Is the ‘Cost is a Barrier’ a Busted Myth?
Maybe so, maybe not.
ANN ARBOR, Mich.—Only 68 percent of corporate executives took their cholesterol lowering medication as prescribed by a doctor, a new study shows.
Overall, the executives who took their medication even sporadically were twice as likely to meet their cholesterol goals. The study finding also questions the prevailing wisdom that income is a primary factor in medication adherence.
Researchers in this study did not look at reasons why the executives did or didn’t follow their doctor’s orders, but past research on the topic suggests cost is a factor. However, this study population was predominately white male and more highly educated and compensated than more than the average person.
“Many people think cost is the main reason for medication non-adherence but this doesn’t appear true since these people have relatively high salaries,” said Schultz.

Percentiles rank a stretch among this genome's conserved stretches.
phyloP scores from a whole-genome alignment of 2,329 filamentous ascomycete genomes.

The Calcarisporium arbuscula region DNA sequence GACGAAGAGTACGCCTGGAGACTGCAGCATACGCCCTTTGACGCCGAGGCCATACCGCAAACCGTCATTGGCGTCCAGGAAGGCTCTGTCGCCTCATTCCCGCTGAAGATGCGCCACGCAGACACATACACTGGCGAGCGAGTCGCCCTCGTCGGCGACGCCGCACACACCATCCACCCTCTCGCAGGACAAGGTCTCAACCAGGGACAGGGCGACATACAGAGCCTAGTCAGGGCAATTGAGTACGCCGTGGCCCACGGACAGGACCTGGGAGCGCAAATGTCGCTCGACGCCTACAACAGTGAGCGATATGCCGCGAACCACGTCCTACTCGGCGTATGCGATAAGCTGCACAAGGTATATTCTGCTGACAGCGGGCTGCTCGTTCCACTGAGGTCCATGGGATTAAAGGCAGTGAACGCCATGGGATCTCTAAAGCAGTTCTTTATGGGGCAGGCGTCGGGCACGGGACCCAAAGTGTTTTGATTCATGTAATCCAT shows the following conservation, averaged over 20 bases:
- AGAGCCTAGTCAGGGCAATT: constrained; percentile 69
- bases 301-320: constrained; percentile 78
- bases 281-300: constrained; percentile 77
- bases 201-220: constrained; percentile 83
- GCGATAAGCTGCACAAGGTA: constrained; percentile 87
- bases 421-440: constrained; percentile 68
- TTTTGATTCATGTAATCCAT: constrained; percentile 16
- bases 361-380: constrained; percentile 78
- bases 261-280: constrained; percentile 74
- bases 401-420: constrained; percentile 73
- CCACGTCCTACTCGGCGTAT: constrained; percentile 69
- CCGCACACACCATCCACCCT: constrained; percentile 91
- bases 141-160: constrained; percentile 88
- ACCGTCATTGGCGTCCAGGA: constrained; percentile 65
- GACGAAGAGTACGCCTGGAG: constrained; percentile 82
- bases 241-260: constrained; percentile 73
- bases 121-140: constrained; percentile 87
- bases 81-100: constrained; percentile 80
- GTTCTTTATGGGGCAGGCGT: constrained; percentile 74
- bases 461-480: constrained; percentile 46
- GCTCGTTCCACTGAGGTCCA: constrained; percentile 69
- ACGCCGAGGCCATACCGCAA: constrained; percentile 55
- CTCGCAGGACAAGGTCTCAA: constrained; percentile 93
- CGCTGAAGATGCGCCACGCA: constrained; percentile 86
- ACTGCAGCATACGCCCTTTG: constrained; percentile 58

Using statins could actually save money. Previous research on the effectiveness of statin use in a population at high risk for cardiovascular disease found that a health plan with 210,000 covered lives and 9,336 at-risk employees could yield a $1,735 reduction in costs per treated patient.
So what can employers do? Make sure statins are a covered benefit, said Schultz. Do screening to identify at-risk employees. Partner with health care and pharmacy providers to address reasons for poor medication adherence.
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